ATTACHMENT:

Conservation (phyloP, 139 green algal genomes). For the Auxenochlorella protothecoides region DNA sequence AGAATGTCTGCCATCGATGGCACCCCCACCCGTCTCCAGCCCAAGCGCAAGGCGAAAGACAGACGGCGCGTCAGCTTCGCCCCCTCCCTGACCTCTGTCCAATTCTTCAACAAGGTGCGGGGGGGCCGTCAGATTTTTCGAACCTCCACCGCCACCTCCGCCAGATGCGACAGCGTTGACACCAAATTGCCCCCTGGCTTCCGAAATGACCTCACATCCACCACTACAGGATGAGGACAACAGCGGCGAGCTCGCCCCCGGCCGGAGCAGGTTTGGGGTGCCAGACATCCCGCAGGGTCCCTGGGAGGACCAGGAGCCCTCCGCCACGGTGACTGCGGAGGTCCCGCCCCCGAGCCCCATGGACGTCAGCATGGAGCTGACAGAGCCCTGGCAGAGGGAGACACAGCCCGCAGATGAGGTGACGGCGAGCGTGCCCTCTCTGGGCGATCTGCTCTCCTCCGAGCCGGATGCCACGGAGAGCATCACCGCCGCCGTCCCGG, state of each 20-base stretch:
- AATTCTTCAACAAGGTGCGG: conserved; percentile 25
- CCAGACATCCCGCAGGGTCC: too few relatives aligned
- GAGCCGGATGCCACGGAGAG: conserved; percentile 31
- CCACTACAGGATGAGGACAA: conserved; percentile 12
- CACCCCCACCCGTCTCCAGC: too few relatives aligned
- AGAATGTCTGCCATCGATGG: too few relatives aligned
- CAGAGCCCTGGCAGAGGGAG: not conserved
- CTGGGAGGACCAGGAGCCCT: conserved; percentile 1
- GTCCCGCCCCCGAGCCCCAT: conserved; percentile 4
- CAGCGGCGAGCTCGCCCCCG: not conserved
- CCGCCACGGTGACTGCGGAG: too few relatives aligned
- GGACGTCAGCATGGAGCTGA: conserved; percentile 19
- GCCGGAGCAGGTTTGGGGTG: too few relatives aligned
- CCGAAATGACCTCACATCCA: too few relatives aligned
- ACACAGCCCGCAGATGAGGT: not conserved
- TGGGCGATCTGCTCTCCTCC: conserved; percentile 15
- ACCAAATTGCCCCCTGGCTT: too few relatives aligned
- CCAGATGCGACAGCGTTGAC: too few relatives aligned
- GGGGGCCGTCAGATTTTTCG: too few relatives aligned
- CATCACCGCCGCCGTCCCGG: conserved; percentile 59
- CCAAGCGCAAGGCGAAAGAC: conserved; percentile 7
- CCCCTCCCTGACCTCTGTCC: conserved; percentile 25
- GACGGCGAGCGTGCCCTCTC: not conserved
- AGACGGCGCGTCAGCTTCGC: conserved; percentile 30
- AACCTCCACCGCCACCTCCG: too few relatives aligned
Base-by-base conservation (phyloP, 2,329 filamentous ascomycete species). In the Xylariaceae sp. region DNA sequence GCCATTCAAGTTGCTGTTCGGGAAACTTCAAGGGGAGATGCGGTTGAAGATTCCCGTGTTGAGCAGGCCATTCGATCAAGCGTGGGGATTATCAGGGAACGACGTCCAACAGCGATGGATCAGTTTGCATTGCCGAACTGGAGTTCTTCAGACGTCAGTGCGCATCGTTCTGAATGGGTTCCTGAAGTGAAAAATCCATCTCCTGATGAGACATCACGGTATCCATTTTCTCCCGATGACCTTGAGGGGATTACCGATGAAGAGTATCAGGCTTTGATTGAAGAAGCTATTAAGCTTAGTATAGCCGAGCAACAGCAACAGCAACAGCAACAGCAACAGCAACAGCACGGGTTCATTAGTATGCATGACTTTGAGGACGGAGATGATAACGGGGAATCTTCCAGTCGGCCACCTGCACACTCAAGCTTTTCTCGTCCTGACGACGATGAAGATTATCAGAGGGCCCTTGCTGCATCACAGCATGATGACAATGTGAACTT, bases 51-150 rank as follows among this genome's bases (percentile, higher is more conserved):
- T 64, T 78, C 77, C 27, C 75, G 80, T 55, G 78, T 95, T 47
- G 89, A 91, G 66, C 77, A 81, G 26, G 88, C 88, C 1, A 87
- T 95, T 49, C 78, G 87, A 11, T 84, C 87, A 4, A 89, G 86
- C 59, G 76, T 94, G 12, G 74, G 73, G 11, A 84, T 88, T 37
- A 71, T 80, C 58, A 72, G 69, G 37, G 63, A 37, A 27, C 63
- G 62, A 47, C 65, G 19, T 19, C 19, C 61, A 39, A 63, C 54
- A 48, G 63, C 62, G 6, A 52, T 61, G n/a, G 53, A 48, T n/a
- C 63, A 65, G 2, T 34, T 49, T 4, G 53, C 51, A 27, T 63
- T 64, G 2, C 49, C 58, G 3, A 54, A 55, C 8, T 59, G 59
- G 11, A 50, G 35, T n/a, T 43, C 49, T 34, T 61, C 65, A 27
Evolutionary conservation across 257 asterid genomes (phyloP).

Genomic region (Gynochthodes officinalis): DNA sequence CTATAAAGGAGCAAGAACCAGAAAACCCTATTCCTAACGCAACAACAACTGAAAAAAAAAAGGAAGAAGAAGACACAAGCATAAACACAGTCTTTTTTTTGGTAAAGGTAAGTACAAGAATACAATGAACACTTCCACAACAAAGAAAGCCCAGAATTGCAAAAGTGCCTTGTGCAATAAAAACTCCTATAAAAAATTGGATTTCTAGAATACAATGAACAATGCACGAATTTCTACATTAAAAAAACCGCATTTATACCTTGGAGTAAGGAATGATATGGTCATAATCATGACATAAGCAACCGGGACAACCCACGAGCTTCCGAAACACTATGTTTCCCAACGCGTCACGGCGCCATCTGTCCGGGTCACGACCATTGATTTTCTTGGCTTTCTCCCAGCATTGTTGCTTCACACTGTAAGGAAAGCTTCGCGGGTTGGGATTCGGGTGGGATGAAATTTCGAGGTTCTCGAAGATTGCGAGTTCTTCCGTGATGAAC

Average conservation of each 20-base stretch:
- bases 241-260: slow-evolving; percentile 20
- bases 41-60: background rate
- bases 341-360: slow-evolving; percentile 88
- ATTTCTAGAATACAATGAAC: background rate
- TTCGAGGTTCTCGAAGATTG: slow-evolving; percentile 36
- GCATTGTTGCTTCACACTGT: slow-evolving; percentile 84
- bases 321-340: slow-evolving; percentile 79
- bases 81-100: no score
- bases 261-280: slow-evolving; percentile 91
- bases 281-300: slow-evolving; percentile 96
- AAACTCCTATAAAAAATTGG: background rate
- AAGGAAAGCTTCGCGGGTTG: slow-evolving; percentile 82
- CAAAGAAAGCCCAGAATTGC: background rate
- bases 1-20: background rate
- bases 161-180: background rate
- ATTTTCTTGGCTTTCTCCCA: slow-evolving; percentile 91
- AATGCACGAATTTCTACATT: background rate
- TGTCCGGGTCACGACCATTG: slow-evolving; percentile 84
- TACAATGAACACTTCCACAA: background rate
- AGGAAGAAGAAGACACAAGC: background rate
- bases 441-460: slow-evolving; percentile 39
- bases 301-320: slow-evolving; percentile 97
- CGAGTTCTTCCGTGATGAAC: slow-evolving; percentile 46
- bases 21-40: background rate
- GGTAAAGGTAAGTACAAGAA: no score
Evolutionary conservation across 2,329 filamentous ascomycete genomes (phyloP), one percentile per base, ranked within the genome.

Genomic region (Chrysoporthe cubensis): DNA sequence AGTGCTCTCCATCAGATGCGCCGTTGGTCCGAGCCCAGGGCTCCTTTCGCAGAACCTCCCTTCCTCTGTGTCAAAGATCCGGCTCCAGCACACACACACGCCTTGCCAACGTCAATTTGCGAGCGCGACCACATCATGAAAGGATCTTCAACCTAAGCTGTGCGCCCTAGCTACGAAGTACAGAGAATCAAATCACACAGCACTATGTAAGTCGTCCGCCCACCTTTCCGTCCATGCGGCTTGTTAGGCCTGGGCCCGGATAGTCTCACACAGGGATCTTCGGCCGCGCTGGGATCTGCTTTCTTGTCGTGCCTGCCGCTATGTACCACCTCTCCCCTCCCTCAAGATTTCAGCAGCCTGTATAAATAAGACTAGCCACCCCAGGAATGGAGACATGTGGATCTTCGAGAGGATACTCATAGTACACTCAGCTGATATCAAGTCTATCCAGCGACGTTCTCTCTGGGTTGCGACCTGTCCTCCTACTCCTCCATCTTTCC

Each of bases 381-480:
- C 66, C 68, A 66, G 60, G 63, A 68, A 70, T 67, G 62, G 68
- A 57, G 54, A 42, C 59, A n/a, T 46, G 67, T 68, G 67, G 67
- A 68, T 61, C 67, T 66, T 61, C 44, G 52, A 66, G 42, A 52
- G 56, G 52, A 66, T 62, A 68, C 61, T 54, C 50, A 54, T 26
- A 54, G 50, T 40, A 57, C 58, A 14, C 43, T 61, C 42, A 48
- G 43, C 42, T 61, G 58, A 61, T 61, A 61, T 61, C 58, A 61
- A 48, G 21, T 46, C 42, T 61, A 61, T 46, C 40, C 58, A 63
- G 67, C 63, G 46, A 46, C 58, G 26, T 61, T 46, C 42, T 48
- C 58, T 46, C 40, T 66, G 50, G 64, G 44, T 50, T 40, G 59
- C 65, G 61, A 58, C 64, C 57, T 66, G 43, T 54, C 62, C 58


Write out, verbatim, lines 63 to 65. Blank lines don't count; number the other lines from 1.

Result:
- CGAGTTCTTCCGTGATGAAC: slow-evolving; percentile 46
- bases 21-40: background rate
- GGTAAAGGTAAGTACAAGAA: no score